Moody’s gives budget wake-up call: Bowen

Scott Morrison’s joy of an unexpected drop in the jobless rate will have been quickly dashed by a stark warning that Australia’s triple-A credit rating could be at risk after his first budget.


One of the world’s major credit rating agencies is not happy with what it is hearing from the treasurer just weeks out from the May 3 budget.

Moody’s Investors Service notes the treasurer has excluded revenue-raising measures when talking about his budget aims, and given the government’s previous difficulties in reducing welfare benefits, it believes actual spending cuts may be modest.

“Without such measures, limited spending cuts are unlikely to meaningfully advance the government’s aim of balanced finances by the fiscal year ending June 2021 and government debt will likely continue to climb, a credit negative for Australia,” Moody’s says.

A credit downgrade would hit confidence while lifting borrowing costs abroad for the government and big business, which, in turn, would be passed on to consumers.

Shadow treasurer Chris Bowen said the agency’s comment was a wake-up call for Mr Morrison.

“Stop playing games, start governing. We’ve been saying for a long time now that tough decisions are necessary on revenue and spending,” he told reporters in Sydney on Thursday.

But Mr Morrison said the best way to protect the rating was to deliver a strong budget that backed growth and jobs in the economy.

“The government doesn’t believe that what has been put out today is a licence to tax Australians more,” the treasurer told reporters in his southern Sydney electorate.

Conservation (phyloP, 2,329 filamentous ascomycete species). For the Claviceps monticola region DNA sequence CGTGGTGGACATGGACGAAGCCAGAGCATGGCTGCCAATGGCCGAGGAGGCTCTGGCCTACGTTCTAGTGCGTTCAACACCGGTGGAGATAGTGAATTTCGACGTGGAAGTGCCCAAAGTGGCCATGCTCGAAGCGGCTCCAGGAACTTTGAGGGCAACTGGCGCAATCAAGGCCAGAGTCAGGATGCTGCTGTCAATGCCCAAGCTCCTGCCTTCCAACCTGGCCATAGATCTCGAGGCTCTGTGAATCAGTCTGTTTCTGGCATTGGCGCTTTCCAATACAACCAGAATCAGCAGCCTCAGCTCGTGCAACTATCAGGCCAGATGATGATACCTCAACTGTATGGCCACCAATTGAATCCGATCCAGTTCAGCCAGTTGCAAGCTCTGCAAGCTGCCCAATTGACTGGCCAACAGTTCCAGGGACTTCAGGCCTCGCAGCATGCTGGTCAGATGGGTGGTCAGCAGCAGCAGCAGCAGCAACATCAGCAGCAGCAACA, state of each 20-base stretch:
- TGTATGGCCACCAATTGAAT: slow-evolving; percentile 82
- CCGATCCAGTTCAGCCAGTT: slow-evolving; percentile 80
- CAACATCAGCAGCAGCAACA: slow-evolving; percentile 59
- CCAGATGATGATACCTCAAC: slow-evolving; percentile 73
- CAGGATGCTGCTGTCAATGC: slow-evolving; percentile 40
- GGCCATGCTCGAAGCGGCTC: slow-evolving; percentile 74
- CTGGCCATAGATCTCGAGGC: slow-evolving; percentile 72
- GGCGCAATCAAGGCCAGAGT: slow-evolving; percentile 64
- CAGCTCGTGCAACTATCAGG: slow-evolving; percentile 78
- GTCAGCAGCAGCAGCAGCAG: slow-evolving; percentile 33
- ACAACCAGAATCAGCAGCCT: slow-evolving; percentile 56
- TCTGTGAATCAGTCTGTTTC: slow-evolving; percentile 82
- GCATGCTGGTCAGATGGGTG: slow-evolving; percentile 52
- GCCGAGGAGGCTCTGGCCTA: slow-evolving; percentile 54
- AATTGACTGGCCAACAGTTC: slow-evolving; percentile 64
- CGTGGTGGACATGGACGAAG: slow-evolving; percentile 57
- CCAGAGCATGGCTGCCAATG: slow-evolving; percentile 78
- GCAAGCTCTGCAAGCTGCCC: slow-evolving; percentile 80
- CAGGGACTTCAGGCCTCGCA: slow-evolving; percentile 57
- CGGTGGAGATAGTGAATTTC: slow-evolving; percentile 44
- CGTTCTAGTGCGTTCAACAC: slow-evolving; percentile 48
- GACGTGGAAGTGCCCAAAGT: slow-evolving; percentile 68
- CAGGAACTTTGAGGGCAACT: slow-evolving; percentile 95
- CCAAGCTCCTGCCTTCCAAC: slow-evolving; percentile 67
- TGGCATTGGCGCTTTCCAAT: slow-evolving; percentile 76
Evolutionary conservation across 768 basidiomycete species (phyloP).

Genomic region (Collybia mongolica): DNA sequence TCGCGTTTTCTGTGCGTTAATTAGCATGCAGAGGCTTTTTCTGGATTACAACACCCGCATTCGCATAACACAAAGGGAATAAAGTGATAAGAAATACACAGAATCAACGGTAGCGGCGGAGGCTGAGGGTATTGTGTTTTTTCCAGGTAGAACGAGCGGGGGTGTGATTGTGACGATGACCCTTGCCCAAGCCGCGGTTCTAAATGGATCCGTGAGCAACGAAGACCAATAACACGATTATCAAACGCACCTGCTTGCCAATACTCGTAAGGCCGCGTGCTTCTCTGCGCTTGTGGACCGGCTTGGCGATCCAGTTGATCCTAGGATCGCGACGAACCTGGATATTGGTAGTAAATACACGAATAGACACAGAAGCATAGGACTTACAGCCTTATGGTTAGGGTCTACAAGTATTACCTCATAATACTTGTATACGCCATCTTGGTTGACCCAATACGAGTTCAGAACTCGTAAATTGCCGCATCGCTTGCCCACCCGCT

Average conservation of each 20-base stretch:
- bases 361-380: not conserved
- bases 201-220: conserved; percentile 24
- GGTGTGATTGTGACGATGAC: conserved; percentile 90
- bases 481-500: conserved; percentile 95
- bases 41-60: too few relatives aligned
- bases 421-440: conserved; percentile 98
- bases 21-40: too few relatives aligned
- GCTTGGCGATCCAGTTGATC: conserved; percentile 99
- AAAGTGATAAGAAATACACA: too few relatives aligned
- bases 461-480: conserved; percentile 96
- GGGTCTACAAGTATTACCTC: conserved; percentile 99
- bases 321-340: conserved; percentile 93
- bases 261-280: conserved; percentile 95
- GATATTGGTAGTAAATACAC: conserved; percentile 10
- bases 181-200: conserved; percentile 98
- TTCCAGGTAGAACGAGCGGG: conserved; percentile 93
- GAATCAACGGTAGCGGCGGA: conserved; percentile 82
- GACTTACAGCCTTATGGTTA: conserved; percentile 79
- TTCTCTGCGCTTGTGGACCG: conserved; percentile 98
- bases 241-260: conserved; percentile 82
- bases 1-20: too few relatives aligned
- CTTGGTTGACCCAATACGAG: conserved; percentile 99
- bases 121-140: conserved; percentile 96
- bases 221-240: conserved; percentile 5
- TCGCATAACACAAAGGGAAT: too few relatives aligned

But it was a reminder of the need to continue to consolidate the budget, reduce the deficit and over time that would reduce the debt.

“Our plan is to see revenue rises through growth and ensuring a better targeted tax system,” Mr Morrison said.

There was some good news on employment front with the jobless rate unexpectedly dropping to 5.7 per cent, its lowest level since the Coalition came to power in September 2013.

Economists had predicted a rise to 5.9 per cent from 5.8 per cent.

The total number of people in employment also rose by a larger-than-expected 26,100.

“So when a Coalition government is able to implement its economic agenda, you can clearly see it’s one of job growth and job creation,” Employment Minister Michaelia Cash told reporters in Perth.

Commonwealth Securities economist Savanth Sebastian said the drop in the jobless rate would provide a big boost to confidence among consumers.

“As we saw over the latter part of 2015, job security plays a big part in household consumption,” he said.

Consumer confidence has been under a cloud in recent weeks ahead of the budget and a possible election on July 2.